Dave Burton
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Location: Greater Houston, TX US Hardy:9a Annual Precipitation: 44.78" Wind:13.23mph Temperature:42.5-95F
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Does anyone in your area raise pigs or sheep? They might be possible options....
 
Tim Wells
Posts: 119
Location: Essex, England, 51 deg
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My soay sheep graze 20 year old woodland. They eat a small amount of lower leaf. I shred some coppice for them to browse. I would be concerned about access to young trees. They ignore the elderberry saplings that self sow. They do bark a little though what they eat doesnt seem to kill the tree. It appears that they leave enough cambium intact. They munched a blueberry i put in as a test so I would wire soft fruit to protect.

Pigs prob a better option. My pigs will take the sloes (blackthorn) berries and apples from low branches. My Kune pigs graze and a pot bellied cross troughs a little. They eat the cherry stones that birds discard. They wont eat bark or shrubs in my experience but will rub to scratch so that may knock over and / or destroy some young trees. You just have to try it.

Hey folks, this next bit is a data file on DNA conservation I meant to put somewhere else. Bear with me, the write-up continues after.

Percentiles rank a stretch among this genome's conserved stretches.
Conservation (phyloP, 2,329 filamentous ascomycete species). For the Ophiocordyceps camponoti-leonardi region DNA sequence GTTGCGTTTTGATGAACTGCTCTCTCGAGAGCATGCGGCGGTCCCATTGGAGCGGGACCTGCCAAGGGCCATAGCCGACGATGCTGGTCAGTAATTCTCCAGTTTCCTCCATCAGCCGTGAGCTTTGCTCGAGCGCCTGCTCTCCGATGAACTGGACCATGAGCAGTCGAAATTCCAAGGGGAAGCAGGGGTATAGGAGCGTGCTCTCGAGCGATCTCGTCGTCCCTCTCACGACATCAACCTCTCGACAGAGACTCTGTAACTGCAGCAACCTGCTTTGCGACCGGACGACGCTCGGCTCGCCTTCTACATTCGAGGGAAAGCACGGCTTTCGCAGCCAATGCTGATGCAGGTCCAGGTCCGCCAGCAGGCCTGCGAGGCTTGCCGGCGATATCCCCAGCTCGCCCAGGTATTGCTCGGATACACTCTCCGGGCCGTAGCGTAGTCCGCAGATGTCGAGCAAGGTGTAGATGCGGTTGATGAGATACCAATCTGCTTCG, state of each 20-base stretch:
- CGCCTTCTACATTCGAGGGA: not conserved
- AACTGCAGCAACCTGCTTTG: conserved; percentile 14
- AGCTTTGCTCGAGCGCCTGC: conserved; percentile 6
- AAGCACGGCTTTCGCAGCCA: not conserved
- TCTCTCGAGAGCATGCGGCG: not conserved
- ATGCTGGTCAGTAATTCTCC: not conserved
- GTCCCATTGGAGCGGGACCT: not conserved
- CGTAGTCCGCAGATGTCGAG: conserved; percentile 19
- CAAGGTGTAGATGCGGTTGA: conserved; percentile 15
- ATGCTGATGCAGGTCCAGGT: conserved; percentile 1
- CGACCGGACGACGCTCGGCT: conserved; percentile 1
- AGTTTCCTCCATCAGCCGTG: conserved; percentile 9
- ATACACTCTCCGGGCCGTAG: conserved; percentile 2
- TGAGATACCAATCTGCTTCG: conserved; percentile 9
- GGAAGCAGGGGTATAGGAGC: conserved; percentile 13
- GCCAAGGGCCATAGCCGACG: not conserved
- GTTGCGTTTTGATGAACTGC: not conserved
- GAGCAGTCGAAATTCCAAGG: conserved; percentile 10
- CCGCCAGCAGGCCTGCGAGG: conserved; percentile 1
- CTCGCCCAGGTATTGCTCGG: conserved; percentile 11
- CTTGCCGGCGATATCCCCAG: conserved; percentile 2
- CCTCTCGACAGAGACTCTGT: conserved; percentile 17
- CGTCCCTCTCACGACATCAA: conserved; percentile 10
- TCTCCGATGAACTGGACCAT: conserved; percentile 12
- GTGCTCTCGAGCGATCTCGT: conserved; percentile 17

Ducks prob ideal while forest is young if you have water. Even chickens may strip lower foliage. But protecting them is harder.
 
Peter Ellis
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Location: Central New Jersey
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Small trees and largish animals just don't make a good combination. Even if the animal has a strong preference for grazing over browsing, they may graze on a small enough tree. Or, as noted before, take it out scratching an itch.
I would look to geese and ducks. Geese are very much graders who will focus on grass (or why they love golf courses), and ducks will help with some pest issues, like slugs, while not being very destructive of young trees. Chickens scratch enough to be a threat to young trees.
When I get to where I have to make these decisions I will be going with geese and ducks in the baby food forest.
 
Karen Walk
Posts: 122
Location: VT, USA Zone 4/5